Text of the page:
The Bill & Melinda Gates Foundation is giving $2.5 million to pay for new educational initiatives that will benefit Philadelphia's district, charter, parochial and private schools.
The Bill and Melinda Gates Foundation awarded Philadelphia $2.5 million Wednesday to promote collaboration between public and charter schools and fund projects aimed at boosting teacher training and principal leadership, among other things.
Philadelphia was one of seven cities nationwide to get Gates money, which will be distributed over three years.
Philadelphia’s collaboration among public, charter, and Catholic schools is getting a financial shot in the arm from the Bill and Melinda Gates Foundation.
The effort among Philadelphia’s district, charter, and archdiocesan schools known as the “Great Schools Compact” has received a $2.5-million grant from the Gates Foundation.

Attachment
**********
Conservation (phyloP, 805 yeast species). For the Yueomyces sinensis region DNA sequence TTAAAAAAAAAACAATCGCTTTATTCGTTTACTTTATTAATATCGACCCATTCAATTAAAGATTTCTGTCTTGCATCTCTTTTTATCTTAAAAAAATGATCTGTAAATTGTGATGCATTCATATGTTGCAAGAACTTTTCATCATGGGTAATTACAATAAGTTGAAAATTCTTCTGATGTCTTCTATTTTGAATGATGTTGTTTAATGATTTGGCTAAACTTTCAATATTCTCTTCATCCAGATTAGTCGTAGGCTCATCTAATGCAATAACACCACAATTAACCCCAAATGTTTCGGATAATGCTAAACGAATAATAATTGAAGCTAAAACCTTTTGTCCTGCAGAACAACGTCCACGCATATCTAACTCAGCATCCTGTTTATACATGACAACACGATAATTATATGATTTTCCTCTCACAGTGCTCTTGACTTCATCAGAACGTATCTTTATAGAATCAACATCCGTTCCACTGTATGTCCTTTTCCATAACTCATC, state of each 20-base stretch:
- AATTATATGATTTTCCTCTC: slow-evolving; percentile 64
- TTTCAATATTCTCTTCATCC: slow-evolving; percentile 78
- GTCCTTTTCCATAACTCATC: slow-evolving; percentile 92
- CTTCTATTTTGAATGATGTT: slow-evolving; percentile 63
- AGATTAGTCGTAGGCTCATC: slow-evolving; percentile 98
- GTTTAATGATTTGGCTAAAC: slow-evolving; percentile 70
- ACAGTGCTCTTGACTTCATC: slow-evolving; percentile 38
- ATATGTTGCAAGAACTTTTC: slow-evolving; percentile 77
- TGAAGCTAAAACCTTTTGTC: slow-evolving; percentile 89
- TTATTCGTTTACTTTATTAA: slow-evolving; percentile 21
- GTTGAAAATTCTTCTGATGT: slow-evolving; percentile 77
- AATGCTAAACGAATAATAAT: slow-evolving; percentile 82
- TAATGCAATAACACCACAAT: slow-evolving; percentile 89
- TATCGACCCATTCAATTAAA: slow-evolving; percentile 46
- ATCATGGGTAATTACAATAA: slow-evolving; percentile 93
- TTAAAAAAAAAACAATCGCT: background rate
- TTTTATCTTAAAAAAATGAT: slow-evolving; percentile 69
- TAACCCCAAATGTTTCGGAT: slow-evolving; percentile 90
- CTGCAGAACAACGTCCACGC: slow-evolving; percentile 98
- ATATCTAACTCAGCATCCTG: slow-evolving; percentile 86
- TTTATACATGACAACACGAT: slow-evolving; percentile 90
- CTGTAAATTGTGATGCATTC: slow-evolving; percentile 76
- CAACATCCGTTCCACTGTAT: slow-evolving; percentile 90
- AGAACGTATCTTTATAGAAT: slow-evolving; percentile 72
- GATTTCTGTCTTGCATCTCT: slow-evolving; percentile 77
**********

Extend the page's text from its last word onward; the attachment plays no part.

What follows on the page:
Philadelphia's traditional public schools, charters and Catholic schools historically have been rivals.
Now they are receiving $2.5 million over the next three years from the Bill & Melinda Gates Foundation to foster greater collaboration.
The city and the Philadelphia School District will move aggressively on a pledge to eliminate 50,000 seats in the lowest-performing city schools, Mayor Nutter promised Tuesday.
Nutter and members of the School Reform Commission will travel to Denver this week to examine how schools work there. Denver has decentralized many of its school operations and was one of the first cities in the United States to sign a compact promoting cooperation between its school district and charter schools.